>>Rebekah in which their parents played a large part in
>>the choice of marriage partner, in UBF the role of the
>>"marriage candidate" recruit's parents in the marriage
>>decision is usurped by the recruit's "shepherd" and
>>ultimately by the top leaders of UBF.]
>It is a challenge of how to involve parents,
>especially those parents who may have condemned UBF
>ministry before marriage.

Another "challenge" for UBF, I see. Funny how everything you call a "challenge" for UBF is something that UBF has no intention to change.

You concede that UBF involvement has hurt many a parent-child relationship.

>I have seen time and time
>again how parents were involved in a constructive

Yes, parents are at least invited by their UBF-marrying kids. They show up, most of the time. What choice do they have really, when they are concerned about their kids? All through the 90s, I sat looking at these poor bewildered parents sitting through the 20 minute wedding ceremony in Chicago UBF. The next set of parents would come in and sit through the next 20 minute ceremony. Repeat 3-5 more times for the same night of weddings on Sam Lee's birthday.

I recall a young Yvonne T. pleading with her mother over the phone from the Chicago center, plainly lying to her mother that she was "in love with" Nick T. with whom she was arranged to be married on short notice.

Oh, and two words: arranged marriage.

>>The neglect of children and family, a practice that
>>UBF has been accused of in the USA and Germany, is
>>often justified by comparing one's family and children
>>with Isaac, whom Abraham chose to sacrifice in Genesis
>>22. A UBF member's commitment to the group is seen as
>>exemplary when they can "give up their Isaac," that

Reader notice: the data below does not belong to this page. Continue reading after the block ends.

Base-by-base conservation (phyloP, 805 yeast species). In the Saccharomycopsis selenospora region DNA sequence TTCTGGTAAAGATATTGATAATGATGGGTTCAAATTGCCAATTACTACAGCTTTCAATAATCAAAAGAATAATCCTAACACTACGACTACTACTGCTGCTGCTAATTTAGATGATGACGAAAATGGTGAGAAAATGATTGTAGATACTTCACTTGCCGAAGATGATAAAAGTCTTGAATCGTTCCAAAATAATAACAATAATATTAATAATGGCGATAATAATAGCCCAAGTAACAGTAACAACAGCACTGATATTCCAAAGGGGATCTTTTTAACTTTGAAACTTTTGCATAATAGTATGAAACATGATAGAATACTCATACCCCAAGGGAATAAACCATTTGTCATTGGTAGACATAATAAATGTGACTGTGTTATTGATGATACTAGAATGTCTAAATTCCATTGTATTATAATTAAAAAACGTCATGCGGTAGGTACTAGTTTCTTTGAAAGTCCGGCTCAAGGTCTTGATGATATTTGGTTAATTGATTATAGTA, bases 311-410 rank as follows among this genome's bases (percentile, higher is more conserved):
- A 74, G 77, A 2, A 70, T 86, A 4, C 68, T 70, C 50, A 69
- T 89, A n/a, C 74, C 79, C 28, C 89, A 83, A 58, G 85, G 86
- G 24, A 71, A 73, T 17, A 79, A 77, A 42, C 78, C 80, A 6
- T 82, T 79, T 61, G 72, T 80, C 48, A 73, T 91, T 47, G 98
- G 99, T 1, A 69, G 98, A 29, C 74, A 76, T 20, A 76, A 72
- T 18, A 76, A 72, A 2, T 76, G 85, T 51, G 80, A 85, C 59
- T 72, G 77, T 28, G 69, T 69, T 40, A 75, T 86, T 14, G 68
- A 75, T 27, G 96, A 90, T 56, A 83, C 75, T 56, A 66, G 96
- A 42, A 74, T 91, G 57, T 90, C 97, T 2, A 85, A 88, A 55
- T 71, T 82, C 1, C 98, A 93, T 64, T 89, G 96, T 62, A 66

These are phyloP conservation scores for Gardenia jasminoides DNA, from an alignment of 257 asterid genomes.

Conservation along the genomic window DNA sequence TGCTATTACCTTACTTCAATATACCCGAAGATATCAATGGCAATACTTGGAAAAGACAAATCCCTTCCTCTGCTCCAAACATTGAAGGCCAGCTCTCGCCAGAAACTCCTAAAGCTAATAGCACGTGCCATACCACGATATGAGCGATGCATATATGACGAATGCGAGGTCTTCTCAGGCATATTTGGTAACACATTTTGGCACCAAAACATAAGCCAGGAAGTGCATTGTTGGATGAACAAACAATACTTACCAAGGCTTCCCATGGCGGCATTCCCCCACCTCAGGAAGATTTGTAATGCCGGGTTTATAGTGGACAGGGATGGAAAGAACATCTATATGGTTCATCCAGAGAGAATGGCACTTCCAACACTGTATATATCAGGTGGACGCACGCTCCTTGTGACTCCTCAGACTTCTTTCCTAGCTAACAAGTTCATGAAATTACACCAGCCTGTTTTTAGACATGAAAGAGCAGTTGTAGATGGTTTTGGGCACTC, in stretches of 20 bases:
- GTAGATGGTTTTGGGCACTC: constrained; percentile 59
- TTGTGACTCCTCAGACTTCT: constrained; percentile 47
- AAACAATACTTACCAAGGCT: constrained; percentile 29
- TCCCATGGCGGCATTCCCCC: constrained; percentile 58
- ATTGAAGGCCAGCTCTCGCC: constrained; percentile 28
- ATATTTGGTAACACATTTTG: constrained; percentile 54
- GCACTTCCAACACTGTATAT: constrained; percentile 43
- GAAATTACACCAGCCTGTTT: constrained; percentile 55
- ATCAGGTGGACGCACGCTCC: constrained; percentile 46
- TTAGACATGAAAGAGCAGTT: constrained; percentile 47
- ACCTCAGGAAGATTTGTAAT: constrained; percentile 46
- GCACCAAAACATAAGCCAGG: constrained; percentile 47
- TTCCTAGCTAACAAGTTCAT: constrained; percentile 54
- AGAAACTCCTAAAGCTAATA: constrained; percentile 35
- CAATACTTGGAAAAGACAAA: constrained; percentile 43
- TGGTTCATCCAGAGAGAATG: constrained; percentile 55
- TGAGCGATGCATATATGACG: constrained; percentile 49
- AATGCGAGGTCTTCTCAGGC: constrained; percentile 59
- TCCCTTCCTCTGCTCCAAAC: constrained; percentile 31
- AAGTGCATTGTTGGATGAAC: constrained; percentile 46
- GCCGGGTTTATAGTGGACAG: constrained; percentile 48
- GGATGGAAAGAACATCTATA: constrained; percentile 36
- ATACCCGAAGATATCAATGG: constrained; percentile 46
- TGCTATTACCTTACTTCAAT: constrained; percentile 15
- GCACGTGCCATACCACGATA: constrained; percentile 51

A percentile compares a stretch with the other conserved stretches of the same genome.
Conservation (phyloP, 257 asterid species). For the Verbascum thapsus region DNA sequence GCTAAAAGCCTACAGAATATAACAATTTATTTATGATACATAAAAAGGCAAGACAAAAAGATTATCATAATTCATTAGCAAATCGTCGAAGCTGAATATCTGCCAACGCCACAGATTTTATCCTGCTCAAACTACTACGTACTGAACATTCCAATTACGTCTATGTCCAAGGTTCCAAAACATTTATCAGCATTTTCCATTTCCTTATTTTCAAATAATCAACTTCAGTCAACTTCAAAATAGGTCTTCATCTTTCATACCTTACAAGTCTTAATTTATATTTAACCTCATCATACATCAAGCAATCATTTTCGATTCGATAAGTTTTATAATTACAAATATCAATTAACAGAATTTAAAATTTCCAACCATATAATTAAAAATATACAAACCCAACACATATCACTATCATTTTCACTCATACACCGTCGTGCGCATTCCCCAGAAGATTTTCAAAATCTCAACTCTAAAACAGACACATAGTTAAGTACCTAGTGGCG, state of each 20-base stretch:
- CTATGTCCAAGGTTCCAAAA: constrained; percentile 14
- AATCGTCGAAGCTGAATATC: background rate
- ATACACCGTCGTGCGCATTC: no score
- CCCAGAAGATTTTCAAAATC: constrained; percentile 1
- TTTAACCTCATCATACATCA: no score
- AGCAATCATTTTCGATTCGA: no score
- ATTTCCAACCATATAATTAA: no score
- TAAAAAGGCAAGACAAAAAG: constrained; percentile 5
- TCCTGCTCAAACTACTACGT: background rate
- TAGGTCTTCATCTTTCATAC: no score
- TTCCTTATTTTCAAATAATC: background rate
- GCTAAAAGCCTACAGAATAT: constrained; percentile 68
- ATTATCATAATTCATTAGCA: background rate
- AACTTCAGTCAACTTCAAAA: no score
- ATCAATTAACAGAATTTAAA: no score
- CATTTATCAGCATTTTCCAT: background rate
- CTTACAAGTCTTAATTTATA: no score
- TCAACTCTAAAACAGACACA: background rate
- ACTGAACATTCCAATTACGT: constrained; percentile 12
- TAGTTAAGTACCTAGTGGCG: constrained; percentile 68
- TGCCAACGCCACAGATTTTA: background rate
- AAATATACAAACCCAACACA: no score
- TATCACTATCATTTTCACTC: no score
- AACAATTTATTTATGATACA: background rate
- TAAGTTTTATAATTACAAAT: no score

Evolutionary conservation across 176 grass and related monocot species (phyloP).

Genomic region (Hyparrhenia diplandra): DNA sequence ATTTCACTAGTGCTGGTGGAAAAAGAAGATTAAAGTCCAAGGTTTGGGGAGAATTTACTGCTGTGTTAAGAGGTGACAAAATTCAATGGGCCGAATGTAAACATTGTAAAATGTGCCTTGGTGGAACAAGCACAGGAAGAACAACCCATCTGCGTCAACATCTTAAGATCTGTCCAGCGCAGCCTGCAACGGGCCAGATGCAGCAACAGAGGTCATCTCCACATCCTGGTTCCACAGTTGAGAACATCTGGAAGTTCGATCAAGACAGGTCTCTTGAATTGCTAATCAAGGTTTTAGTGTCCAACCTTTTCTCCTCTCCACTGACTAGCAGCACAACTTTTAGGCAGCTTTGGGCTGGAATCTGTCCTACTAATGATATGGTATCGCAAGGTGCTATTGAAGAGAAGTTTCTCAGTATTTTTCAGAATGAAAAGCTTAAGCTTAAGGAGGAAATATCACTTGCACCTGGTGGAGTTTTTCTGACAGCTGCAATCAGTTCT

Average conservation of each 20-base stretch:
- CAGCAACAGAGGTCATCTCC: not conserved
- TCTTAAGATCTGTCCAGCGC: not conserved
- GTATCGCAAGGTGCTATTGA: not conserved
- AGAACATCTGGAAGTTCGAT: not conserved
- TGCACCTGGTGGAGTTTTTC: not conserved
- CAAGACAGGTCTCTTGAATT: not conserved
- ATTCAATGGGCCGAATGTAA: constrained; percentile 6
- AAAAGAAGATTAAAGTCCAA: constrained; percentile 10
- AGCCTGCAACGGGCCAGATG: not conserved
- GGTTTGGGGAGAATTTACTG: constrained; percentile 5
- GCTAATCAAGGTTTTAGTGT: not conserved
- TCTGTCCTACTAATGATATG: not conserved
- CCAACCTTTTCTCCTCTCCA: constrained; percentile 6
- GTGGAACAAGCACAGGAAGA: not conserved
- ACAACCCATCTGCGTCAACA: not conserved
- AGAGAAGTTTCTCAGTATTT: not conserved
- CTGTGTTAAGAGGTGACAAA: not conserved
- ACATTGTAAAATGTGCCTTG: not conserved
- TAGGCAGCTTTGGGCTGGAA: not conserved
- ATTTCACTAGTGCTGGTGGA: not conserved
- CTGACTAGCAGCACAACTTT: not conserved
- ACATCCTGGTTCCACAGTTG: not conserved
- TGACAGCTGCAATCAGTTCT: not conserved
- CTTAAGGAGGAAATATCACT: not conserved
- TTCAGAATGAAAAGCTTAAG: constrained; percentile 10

>>is, when they are willing to neglect family life and
>>even the care of their children to participate with
>>full zeal in the UBF ministry.
>Certainly someone could cite examples of this behavior
>happening somewhere in UBF.

There are some old discussion threads floating out there about the neglect of children of UBF. Someone should post those on the site.

My experience is this:

In the late 70s, my 5-year old sister would come home by herself from morning kindergarten to an empty apartment and stay there alone until I and my other sister came home at the end of the school day because my mother was busy at the center basically being a maid for Samuel Lee. Then we'd see our parents usually after 10 pm. Do you suppose that that kind of neglect was what God had in mind when he told Abraham to sacrifice Isaac? Just so you know, I don't feel sorry myself. But I do feel sorry for the children in places like Bonn UBF.

Here's a Toledo experience from the 80s (Author: Desiree):

I was witness to Korean missionary women in Toledo leaving their children (babies) on the floor in locked apartments, in a bad neighborhood, alone wrapped in nothing more than a baby blanket and diaper, while they were on the UT campus "fishing" for their "sheep" quota for the month. They did not celebrate children's birthdays, or keep photograph albums of their growing up years. They did not take the children to the hospital when they needed to, and they OFTEN went without feeding children because they forgot. They were to busy with meetings or campus fishing. Some children in Toledo were neglected to the point that as babies their teeth rotted out of their mouths, and in one tragic case a young toddler was struck by a car and killed (while left unsupervised.) Did these women know what they were doing was WRONG. Yes, and they as much as said so through tearful sogam sharing on a weekly basis. They wanted to be good mothers, but the UBF system did not, (and does not now) condone motherhood. The UBF system is
based Strictly on numbers. Sheep =$$$$$, education =$$$$$, sacrifice by UBF "missionaries"=$$$$$. Whose pockets are lined with this money? Samuel Lee's family, Sarry Barry's, and a whole cast of despicable vipers who have been known to lie, cheat, twist the Gospel, force abortions, beat male and female members, starve members and neglect the youngest most precious of all, resources ...their own children.

Here's a confirmation of the previous Toledo experience (Author: "aon"):

The problem of unattended children went on into the 1990's, in that Toledo neighborhood. Eventually the neighbors got wise to the situation and started calling the police on a regular basis. Did anything change ? No. They still left the kids alone by faith.

The Johns Hopkins News-Letter article is mainly about child neglect.

Of course, there is also the special problem of Bonn UBF.